10.5" Full Float Truetrac Differential Installation

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Schurkey

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1997 K2500 8-lug 10.5” Ring Gear Full-Float axle
Truetrac Differential Installation

Driveline Tragedy and Heartache, Ending in Success.​

Intended to install an Eaton Truetrac helical-gear style “posi” in the 8-lug '97 K2500 plow truck, 10.5” full-float rear axle last summer. Things got put off. Around November, I figured if the truck was going to plow snow, I'd better get off my ass and do this job.

It's now the end of March. I have said that it takes me a month to change valve-cover gaskets; I guess five months to do a differential is about what I should expect. A Stealership would probably get 5 hours labor to do this job under warranty.

Phase One: Remove driveshaft. I immediately break not one, but two driveshaft strap bolts. And I knew better—the first one took enormous effort even with a long-pattern combo wrench. I “thought” it loosened a little, so I go to the next one. That one merely twists off immediately. So I go back to the first one, and give it another lil' tweak, which proves it was not loosening, it was failing.

Photo 1, 2, 3. Broken bolts and tools
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The remaining two bolts came out pretty easy...AFTER I got Mr. Oxy-Acetylene Torch on the pinion yoke, and made it glow. Ran a 5/16-24 tap through those threads, which were really in pretty fair shape. Wasted heaps of time, effort, and enthusiasm trying to remove the broken bolt shanks. Used reverse-twist drill with a drill guide I made out of some brake tubing with the idea that the drill guide would help me drill through the center of the bolts instead of drilling crooked. Used a 1/2” air drill turning low RPM hoping the reverse drill bit would “catch” the broken bolt shanks and spin 'em out. No luck.

Marinaded the broken shanks with penetrating oil for about a month. No help. Used the torch with a big “rosebud” nozzle to make the iron yoke around the bolt shanks glow. No luck. Finally put a higher-speed air drill on that bit, and spun through the center of the bolts. More marinading, more torch. Two styles of “bolt removal” tools. Heck, I even used a small welding tip to blow the torch flame through the hollow center of the broken bolt shanks so that the broken shanks glowed. Nothing helped. My goal of unthreading the broken shanks evaporated. Eventually I just crammed a letter “I” drill bit (the tap drill size for 5/16-24) through the holes, afterwards I spun a starting tap until it came out the back side of the yoke. I have nothing to show for this effort except a small hill of drill swarf and metal-tapping chips. I hope that the tap cleared the broken bolt threads out of the existing threads in the yoke, but I have no proof that this happened. All I know is that the new bolts thread into the holes nicely, hold torque, and I'd have been time, money, effort, and enthusiasm ahead to have scrapped the yoke and bought a new one. I spent more money on electricity heating the damn garage than the new 1350 size yoke would have cost.

Photo 4. New Precision 492-10 bolt and strap kit on yoke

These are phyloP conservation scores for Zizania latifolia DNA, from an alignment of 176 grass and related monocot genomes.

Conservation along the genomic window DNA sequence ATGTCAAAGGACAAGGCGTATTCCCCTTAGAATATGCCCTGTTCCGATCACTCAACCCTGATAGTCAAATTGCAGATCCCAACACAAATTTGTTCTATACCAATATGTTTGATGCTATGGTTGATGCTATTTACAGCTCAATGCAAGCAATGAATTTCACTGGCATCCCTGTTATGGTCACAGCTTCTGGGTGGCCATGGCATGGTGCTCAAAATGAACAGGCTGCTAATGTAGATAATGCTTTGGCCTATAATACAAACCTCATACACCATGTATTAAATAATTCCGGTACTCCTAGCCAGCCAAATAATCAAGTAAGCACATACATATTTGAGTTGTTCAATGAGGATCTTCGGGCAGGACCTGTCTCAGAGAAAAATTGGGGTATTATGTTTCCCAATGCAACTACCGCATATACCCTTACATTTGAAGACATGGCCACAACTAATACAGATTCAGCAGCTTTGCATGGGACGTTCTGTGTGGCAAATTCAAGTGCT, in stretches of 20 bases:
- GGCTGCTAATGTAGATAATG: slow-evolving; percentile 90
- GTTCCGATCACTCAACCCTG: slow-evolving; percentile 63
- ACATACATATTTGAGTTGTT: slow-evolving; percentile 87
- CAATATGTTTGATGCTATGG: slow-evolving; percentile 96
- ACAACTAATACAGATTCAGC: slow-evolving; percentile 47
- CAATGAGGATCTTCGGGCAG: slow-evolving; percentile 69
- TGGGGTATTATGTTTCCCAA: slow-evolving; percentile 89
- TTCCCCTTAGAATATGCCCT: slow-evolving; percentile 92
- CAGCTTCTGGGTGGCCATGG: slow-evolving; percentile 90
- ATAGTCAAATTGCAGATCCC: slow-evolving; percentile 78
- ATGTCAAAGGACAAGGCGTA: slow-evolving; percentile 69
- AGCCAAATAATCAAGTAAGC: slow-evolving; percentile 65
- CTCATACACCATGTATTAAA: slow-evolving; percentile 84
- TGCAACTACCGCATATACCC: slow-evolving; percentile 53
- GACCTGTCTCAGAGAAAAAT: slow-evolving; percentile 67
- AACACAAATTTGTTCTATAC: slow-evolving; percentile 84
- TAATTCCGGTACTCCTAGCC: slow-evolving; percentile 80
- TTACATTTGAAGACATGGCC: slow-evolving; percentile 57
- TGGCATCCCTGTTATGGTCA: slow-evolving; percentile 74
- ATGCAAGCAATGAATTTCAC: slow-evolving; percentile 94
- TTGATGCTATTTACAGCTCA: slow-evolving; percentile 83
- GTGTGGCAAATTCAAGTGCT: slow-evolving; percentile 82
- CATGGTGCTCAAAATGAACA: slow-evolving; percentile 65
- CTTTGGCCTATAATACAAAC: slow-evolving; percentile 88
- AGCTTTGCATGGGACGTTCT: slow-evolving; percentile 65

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This portion of the job is done. Next up...U-joint on the driveshaft.
 
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Schurkey

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Phase Two. Dealing with the driveshaft U-joint.

I'm not out of the woods yet. The front U-joint on the 180K-mile aluminum driveshaft feels nice 'n' smooth. The rear U-joint had just a hint of roughness. The rear U-joint usually wears-out before the front one(s). I guess they don't like the additional road-splash, dust, and cold-weather operation when the front U-joint is kinda shielded from debris, and warmed by engine/transmission and exhaust heat. The original U-joints are non-greasable, and the grease looks pretty petrified on the two caps I can easily remove.

Anyway, I discover that aluminum driveshafts require “special” U-joints that have “coated” caps to prevent corrosion between the steel cap and the aluminum of the driveshaft yoke. One Precision-brand 331CCoated” 1350-size U-joint from O'Reillys comes home with me. The “Made in China” printed on the box is in letters so small I didn't notice them until I took a photo and blew it up. They're obviously ashamed of the Chinese origin.

Photos 5, 6. U-joint, U-joint box close-up.
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The original rear U-joint is a disaster to remove. One cap is so seized in the driveshaft yoke that the U-joint body pops right through the end of that cap.

Photo 7. U-joint with broken cap
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I did get the other cap to push out, using a big gear puller, a socket, and lots of harsh language. And a hand-held propane torch to warm and expand the aluminum yoke. I clean the corrosion out of the snap-ring grooves, I polish the inside of the yoke where the caps are held. Cleaned-up some damage I did when pulling the body of the U-joint. And discover that the grease zerk on the new joint has to face outward, 'cause it'll never clear the extra-bulky aluminum yoke of the driveshaft. I wanted a non-greasable U-joint, but couldn't find a coated, non-greasable 1350.